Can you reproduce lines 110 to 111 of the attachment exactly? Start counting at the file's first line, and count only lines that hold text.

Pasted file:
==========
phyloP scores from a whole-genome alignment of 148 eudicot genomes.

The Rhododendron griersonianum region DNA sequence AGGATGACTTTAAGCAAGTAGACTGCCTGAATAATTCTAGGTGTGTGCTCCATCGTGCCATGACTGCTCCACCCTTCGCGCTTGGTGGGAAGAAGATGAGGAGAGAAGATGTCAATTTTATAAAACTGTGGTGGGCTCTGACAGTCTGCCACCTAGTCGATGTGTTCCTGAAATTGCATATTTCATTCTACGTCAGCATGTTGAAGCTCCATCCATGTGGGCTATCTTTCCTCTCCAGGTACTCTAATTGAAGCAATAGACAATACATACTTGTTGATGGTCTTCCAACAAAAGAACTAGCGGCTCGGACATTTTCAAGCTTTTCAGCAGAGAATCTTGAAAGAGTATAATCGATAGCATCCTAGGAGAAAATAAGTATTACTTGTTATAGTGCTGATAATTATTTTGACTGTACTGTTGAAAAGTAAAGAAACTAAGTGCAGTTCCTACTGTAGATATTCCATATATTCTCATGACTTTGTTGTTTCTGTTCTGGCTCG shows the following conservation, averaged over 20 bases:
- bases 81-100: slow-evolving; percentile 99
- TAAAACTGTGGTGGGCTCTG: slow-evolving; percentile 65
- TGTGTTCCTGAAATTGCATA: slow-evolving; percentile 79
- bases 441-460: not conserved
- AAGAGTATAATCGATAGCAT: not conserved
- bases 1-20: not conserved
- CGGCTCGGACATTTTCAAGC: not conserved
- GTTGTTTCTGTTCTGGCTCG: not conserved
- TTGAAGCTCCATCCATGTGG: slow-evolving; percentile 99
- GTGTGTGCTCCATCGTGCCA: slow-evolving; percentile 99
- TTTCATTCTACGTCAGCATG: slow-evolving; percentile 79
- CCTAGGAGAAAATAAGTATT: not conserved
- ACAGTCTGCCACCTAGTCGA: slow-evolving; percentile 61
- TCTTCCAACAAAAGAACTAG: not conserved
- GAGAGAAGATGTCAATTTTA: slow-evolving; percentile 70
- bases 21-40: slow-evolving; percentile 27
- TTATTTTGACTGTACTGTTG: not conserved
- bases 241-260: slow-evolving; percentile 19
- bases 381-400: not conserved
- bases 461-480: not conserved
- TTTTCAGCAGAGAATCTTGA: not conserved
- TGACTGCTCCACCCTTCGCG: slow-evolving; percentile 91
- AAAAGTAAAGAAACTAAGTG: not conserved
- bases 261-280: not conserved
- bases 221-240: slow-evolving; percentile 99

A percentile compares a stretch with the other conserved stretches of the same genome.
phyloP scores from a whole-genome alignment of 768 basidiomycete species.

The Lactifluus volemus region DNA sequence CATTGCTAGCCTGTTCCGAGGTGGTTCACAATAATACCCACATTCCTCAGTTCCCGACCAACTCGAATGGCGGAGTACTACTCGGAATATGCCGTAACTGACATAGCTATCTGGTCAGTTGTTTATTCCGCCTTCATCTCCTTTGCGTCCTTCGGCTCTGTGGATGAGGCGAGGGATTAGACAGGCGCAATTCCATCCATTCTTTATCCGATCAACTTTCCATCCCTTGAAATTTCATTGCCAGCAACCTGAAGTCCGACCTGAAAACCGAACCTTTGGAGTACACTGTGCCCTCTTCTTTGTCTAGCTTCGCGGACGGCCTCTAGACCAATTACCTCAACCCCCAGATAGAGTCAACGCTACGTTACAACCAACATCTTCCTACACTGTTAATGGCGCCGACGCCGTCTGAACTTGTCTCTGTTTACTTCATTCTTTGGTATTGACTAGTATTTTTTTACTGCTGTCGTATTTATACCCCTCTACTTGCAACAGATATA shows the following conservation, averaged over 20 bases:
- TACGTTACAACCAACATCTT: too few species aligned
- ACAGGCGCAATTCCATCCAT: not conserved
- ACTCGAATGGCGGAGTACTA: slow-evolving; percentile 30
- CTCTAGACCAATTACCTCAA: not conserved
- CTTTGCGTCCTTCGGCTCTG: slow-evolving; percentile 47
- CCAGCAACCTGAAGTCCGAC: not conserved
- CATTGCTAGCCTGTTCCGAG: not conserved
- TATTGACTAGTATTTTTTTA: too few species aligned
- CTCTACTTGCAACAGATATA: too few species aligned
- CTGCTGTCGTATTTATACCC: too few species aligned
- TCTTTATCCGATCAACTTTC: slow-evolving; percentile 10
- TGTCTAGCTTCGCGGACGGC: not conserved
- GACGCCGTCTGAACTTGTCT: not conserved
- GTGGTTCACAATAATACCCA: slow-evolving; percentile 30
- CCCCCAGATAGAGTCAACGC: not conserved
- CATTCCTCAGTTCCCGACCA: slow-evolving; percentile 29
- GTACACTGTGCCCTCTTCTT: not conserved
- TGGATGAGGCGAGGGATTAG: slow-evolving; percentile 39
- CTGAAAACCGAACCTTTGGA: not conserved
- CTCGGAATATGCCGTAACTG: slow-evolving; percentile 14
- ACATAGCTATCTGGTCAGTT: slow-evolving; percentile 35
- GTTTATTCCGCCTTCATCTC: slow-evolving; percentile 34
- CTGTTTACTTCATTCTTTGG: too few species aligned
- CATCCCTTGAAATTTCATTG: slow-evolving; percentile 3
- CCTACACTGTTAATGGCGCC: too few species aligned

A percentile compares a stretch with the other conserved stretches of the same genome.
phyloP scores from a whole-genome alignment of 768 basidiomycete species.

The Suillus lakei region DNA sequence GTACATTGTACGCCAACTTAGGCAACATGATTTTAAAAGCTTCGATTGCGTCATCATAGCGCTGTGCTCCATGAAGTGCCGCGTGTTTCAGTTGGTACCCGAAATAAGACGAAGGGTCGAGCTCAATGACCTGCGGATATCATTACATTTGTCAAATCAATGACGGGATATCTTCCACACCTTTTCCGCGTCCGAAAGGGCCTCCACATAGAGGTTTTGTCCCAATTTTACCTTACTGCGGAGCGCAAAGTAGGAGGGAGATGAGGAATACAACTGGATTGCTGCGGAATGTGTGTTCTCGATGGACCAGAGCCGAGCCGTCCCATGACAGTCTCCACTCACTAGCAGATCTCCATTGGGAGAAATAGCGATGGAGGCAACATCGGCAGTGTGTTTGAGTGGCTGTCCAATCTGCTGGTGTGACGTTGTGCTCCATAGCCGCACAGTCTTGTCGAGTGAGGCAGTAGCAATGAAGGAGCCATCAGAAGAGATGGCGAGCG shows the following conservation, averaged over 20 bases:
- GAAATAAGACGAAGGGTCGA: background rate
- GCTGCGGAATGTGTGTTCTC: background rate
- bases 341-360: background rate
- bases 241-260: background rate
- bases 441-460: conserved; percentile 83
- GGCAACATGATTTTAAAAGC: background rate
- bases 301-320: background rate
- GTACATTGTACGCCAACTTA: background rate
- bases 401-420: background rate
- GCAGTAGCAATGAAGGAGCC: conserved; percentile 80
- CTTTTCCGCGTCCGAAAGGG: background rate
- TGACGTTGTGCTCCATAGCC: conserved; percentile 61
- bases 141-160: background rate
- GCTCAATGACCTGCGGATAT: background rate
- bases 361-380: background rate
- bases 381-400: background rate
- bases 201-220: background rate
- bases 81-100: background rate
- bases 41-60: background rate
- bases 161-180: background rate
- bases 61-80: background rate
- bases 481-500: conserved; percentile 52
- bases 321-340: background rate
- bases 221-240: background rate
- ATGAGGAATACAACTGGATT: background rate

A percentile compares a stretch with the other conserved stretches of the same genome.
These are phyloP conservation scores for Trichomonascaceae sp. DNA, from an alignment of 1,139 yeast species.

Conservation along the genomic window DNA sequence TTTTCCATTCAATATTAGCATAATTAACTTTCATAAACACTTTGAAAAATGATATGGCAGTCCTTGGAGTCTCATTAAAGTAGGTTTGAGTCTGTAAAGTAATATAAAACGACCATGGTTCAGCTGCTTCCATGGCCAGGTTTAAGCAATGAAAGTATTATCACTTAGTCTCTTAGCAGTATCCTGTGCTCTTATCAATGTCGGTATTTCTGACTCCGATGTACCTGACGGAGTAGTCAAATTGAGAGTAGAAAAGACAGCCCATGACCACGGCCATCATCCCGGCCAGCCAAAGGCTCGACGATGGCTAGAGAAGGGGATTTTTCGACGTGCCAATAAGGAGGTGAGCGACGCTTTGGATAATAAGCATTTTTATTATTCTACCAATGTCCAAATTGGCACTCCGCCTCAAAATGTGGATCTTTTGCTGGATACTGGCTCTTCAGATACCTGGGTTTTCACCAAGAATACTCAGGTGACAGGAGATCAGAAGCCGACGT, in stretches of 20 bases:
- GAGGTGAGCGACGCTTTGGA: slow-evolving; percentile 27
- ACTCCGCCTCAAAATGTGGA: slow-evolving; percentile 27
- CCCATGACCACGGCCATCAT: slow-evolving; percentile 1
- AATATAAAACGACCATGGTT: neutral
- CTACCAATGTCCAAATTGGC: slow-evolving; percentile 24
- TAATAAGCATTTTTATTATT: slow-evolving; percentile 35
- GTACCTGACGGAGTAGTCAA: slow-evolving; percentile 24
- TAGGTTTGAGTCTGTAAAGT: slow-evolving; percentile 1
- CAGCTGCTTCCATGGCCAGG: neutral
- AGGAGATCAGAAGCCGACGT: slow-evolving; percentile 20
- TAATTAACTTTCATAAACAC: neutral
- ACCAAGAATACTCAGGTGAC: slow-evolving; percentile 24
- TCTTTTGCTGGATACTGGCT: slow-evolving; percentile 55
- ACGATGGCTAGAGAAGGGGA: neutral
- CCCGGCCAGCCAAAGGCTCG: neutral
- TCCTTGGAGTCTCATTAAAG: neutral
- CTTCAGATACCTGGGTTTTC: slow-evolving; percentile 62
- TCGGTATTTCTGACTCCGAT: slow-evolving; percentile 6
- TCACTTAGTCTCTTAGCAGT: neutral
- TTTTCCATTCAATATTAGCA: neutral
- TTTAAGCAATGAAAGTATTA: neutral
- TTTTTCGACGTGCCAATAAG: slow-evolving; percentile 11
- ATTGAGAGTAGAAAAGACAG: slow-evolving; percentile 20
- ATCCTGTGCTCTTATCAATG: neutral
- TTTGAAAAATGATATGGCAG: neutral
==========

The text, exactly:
- ATCCTGTGCTCTTATCAATG: neutral
- TTTGAAAAATGATATGGCAG: neutral